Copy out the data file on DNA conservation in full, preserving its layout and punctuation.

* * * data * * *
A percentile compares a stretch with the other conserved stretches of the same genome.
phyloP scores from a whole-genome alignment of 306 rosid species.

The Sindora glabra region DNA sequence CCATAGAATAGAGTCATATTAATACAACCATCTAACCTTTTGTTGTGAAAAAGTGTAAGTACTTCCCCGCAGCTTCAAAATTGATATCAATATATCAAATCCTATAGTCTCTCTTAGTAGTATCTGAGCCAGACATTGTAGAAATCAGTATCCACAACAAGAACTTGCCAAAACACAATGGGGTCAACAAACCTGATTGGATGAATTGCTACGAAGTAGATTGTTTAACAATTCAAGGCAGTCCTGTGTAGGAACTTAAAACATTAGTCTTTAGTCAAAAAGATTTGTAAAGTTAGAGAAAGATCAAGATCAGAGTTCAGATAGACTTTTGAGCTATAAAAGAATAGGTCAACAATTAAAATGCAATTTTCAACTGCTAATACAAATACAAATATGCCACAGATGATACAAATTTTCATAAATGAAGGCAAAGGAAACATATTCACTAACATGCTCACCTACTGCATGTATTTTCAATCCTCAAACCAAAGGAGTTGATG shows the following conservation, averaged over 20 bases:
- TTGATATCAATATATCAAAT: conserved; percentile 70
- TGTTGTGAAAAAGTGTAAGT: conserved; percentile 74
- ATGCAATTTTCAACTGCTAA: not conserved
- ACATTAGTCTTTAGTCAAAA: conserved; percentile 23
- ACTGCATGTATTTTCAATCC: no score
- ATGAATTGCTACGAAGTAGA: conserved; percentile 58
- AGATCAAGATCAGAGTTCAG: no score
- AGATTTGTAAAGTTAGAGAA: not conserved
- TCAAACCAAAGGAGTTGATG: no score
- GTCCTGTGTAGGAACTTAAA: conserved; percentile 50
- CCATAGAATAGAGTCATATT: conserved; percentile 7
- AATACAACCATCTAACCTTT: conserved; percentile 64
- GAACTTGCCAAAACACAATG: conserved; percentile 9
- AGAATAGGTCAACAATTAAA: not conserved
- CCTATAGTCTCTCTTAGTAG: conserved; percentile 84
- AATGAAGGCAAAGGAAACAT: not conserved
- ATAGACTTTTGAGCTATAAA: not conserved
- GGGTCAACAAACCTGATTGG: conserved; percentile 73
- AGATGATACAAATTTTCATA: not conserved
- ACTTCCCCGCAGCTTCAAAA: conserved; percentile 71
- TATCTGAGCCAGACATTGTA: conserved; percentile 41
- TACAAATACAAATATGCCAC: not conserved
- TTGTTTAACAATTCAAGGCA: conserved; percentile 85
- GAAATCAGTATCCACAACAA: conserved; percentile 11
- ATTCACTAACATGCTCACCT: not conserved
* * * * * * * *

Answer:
A percentile compares a stretch with the other conserved stretches of the same genome.
phyloP scores from a whole-genome alignment of 306 rosid species.

The Sindora glabra region DNA sequence CCATAGAATAGAGTCATATTAATACAACCATCTAACCTTTTGTTGTGAAAAAGTGTAAGTACTTCCCCGCAGCTTCAAAATTGATATCAATATATCAAATCCTATAGTCTCTCTTAGTAGTATCTGAGCCAGACATTGTAGAAATCAGTATCCACAACAAGAACTTGCCAAAACACAATGGGGTCAACAAACCTGATTGGATGAATTGCTACGAAGTAGATTGTTTAACAATTCAAGGCAGTCCTGTGTAGGAACTTAAAACATTAGTCTTTAGTCAAAAAGATTTGTAAAGTTAGAGAAAGATCAAGATCAGAGTTCAGATAGACTTTTGAGCTATAAAAGAATAGGTCAACAATTAAAATGCAATTTTCAACTGCTAATACAAATACAAATATGCCACAGATGATACAAATTTTCATAAATGAAGGCAAAGGAAACATATTCACTAACATGCTCACCTACTGCATGTATTTTCAATCCTCAAACCAAAGGAGTTGATG shows the following conservation, averaged over 20 bases:
- TTGATATCAATATATCAAAT: conserved; percentile 70
- TGTTGTGAAAAAGTGTAAGT: conserved; percentile 74
- ATGCAATTTTCAACTGCTAA: not conserved
- ACATTAGTCTTTAGTCAAAA: conserved; percentile 23
- ACTGCATGTATTTTCAATCC: no score
- ATGAATTGCTACGAAGTAGA: conserved; percentile 58
- AGATCAAGATCAGAGTTCAG: no score
- AGATTTGTAAAGTTAGAGAA: not conserved
- TCAAACCAAAGGAGTTGATG: no score
- GTCCTGTGTAGGAACTTAAA: conserved; percentile 50
- CCATAGAATAGAGTCATATT: conserved; percentile 7
- AATACAACCATCTAACCTTT: conserved; percentile 64
- GAACTTGCCAAAACACAATG: conserved; percentile 9
- AGAATAGGTCAACAATTAAA: not conserved
- CCTATAGTCTCTCTTAGTAG: conserved; percentile 84
- AATGAAGGCAAAGGAAACAT: not conserved
- ATAGACTTTTGAGCTATAAA: not conserved
- GGGTCAACAAACCTGATTGG: conserved; percentile 73
- AGATGATACAAATTTTCATA: not conserved
- ACTTCCCCGCAGCTTCAAAA: conserved; percentile 71
- TATCTGAGCCAGACATTGTA: conserved; percentile 41
- TACAAATACAAATATGCCAC: not conserved
- TTGTTTAACAATTCAAGGCA: conserved; percentile 85
- GAAATCAGTATCCACAACAA: conserved; percentile 11
- ATTCACTAACATGCTCACCT: not conserved